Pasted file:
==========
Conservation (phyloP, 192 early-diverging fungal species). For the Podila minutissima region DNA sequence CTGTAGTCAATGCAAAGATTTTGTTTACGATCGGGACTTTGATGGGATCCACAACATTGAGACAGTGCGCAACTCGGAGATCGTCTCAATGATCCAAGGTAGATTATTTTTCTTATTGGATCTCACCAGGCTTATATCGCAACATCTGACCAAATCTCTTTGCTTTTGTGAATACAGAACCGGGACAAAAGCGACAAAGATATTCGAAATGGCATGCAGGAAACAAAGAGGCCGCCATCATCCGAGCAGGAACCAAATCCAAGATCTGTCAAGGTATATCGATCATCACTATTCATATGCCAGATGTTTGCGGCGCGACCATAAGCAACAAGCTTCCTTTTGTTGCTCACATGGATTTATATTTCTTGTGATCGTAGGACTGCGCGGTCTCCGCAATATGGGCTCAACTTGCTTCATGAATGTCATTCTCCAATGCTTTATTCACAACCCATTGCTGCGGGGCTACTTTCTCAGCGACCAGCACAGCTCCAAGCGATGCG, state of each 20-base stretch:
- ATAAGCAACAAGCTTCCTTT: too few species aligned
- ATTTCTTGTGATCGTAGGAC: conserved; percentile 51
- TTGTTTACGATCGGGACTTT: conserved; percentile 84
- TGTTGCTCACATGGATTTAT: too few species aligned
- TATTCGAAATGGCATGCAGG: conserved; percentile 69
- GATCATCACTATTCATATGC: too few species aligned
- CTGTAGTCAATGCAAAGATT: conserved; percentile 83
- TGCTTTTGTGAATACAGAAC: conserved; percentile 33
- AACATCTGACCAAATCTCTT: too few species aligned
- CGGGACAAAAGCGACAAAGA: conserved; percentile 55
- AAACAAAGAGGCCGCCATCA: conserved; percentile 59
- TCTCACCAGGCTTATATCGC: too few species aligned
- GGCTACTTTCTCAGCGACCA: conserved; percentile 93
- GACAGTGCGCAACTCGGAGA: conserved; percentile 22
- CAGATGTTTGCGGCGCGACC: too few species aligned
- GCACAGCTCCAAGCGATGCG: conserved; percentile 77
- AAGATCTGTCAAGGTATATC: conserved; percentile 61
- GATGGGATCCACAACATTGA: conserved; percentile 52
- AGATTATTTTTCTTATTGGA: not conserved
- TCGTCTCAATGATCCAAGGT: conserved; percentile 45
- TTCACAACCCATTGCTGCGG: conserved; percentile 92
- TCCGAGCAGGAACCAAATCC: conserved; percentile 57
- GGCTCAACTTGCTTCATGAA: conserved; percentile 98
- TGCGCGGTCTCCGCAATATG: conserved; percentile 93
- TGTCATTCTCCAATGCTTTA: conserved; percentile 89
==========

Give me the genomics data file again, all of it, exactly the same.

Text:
Conservation (phyloP, 192 early-diverging fungal species). For the Podila minutissima region DNA sequence CTGTAGTCAATGCAAAGATTTTGTTTACGATCGGGACTTTGATGGGATCCACAACATTGAGACAGTGCGCAACTCGGAGATCGTCTCAATGATCCAAGGTAGATTATTTTTCTTATTGGATCTCACCAGGCTTATATCGCAACATCTGACCAAATCTCTTTGCTTTTGTGAATACAGAACCGGGACAAAAGCGACAAAGATATTCGAAATGGCATGCAGGAAACAAAGAGGCCGCCATCATCCGAGCAGGAACCAAATCCAAGATCTGTCAAGGTATATCGATCATCACTATTCATATGCCAGATGTTTGCGGCGCGACCATAAGCAACAAGCTTCCTTTTGTTGCTCACATGGATTTATATTTCTTGTGATCGTAGGACTGCGCGGTCTCCGCAATATGGGCTCAACTTGCTTCATGAATGTCATTCTCCAATGCTTTATTCACAACCCATTGCTGCGGGGCTACTTTCTCAGCGACCAGCACAGCTCCAAGCGATGCG, state of each 20-base stretch:
- ATAAGCAACAAGCTTCCTTT: too few species aligned
- ATTTCTTGTGATCGTAGGAC: conserved; percentile 51
- TTGTTTACGATCGGGACTTT: conserved; percentile 84
- TGTTGCTCACATGGATTTAT: too few species aligned
- TATTCGAAATGGCATGCAGG: conserved; percentile 69
- GATCATCACTATTCATATGC: too few species aligned
- CTGTAGTCAATGCAAAGATT: conserved; percentile 83
- TGCTTTTGTGAATACAGAAC: conserved; percentile 33
- AACATCTGACCAAATCTCTT: too few species aligned
- CGGGACAAAAGCGACAAAGA: conserved; percentile 55
- AAACAAAGAGGCCGCCATCA: conserved; percentile 59
- TCTCACCAGGCTTATATCGC: too few species aligned
- GGCTACTTTCTCAGCGACCA: conserved; percentile 93
- GACAGTGCGCAACTCGGAGA: conserved; percentile 22
- CAGATGTTTGCGGCGCGACC: too few species aligned
- GCACAGCTCCAAGCGATGCG: conserved; percentile 77
- AAGATCTGTCAAGGTATATC: conserved; percentile 61
- GATGGGATCCACAACATTGA: conserved; percentile 52
- AGATTATTTTTCTTATTGGA: not conserved
- TCGTCTCAATGATCCAAGGT: conserved; percentile 45
- TTCACAACCCATTGCTGCGG: conserved; percentile 92
- TCCGAGCAGGAACCAAATCC: conserved; percentile 57
- GGCTCAACTTGCTTCATGAA: conserved; percentile 98
- TGCGCGGTCTCCGCAATATG: conserved; percentile 93
- TGTCATTCTCCAATGCTTTA: conserved; percentile 89